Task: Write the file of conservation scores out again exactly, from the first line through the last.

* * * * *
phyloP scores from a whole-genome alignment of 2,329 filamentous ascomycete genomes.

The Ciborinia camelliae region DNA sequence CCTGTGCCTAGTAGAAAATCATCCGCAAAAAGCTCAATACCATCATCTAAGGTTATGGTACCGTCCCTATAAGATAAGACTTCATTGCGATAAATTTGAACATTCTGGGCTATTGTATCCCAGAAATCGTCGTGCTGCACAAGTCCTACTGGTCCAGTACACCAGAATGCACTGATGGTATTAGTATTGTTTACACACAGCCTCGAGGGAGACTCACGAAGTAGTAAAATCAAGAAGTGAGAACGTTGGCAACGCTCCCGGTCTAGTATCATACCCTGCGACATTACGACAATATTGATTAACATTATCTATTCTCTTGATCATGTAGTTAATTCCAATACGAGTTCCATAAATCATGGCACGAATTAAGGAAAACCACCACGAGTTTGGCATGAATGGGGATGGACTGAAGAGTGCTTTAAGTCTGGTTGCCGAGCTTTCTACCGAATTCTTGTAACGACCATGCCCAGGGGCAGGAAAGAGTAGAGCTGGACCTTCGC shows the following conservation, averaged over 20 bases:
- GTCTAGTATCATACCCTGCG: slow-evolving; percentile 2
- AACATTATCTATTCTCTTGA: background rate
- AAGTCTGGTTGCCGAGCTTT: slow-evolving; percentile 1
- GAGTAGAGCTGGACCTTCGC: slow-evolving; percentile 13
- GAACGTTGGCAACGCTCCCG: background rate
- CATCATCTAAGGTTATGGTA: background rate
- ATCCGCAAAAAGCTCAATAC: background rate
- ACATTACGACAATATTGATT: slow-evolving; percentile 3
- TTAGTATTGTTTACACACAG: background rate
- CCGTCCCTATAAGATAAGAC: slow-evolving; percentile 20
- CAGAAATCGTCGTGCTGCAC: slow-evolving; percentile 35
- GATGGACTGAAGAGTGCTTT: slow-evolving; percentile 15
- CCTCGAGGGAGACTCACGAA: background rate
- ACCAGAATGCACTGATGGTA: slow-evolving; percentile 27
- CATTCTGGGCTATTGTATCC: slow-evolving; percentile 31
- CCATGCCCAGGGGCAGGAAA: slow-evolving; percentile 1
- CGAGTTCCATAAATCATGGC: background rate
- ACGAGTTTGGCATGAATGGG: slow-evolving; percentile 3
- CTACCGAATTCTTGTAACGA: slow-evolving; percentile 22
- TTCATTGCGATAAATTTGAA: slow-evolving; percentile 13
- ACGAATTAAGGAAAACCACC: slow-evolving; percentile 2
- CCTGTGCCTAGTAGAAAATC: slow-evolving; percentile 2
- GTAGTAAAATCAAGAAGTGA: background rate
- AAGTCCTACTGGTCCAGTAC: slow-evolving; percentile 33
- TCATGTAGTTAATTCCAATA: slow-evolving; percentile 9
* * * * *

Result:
phyloP scores from a whole-genome alignment of 2,329 filamentous ascomycete genomes.

The Ciborinia camelliae region DNA sequence CCTGTGCCTAGTAGAAAATCATCCGCAAAAAGCTCAATACCATCATCTAAGGTTATGGTACCGTCCCTATAAGATAAGACTTCATTGCGATAAATTTGAACATTCTGGGCTATTGTATCCCAGAAATCGTCGTGCTGCACAAGTCCTACTGGTCCAGTACACCAGAATGCACTGATGGTATTAGTATTGTTTACACACAGCCTCGAGGGAGACTCACGAAGTAGTAAAATCAAGAAGTGAGAACGTTGGCAACGCTCCCGGTCTAGTATCATACCCTGCGACATTACGACAATATTGATTAACATTATCTATTCTCTTGATCATGTAGTTAATTCCAATACGAGTTCCATAAATCATGGCACGAATTAAGGAAAACCACCACGAGTTTGGCATGAATGGGGATGGACTGAAGAGTGCTTTAAGTCTGGTTGCCGAGCTTTCTACCGAATTCTTGTAACGACCATGCCCAGGGGCAGGAAAGAGTAGAGCTGGACCTTCGC shows the following conservation, averaged over 20 bases:
- GTCTAGTATCATACCCTGCG: slow-evolving; percentile 2
- AACATTATCTATTCTCTTGA: background rate
- AAGTCTGGTTGCCGAGCTTT: slow-evolving; percentile 1
- GAGTAGAGCTGGACCTTCGC: slow-evolving; percentile 13
- GAACGTTGGCAACGCTCCCG: background rate
- CATCATCTAAGGTTATGGTA: background rate
- ATCCGCAAAAAGCTCAATAC: background rate
- ACATTACGACAATATTGATT: slow-evolving; percentile 3
- TTAGTATTGTTTACACACAG: background rate
- CCGTCCCTATAAGATAAGAC: slow-evolving; percentile 20
- CAGAAATCGTCGTGCTGCAC: slow-evolving; percentile 35
- GATGGACTGAAGAGTGCTTT: slow-evolving; percentile 15
- CCTCGAGGGAGACTCACGAA: background rate
- ACCAGAATGCACTGATGGTA: slow-evolving; percentile 27
- CATTCTGGGCTATTGTATCC: slow-evolving; percentile 31
- CCATGCCCAGGGGCAGGAAA: slow-evolving; percentile 1
- CGAGTTCCATAAATCATGGC: background rate
- ACGAGTTTGGCATGAATGGG: slow-evolving; percentile 3
- CTACCGAATTCTTGTAACGA: slow-evolving; percentile 22
- TTCATTGCGATAAATTTGAA: slow-evolving; percentile 13
- ACGAATTAAGGAAAACCACC: slow-evolving; percentile 2
- CCTGTGCCTAGTAGAAAATC: slow-evolving; percentile 2
- GTAGTAAAATCAAGAAGTGA: background rate
- AAGTCCTACTGGTCCAGTAC: slow-evolving; percentile 33
- TCATGTAGTTAATTCCAATA: slow-evolving; percentile 9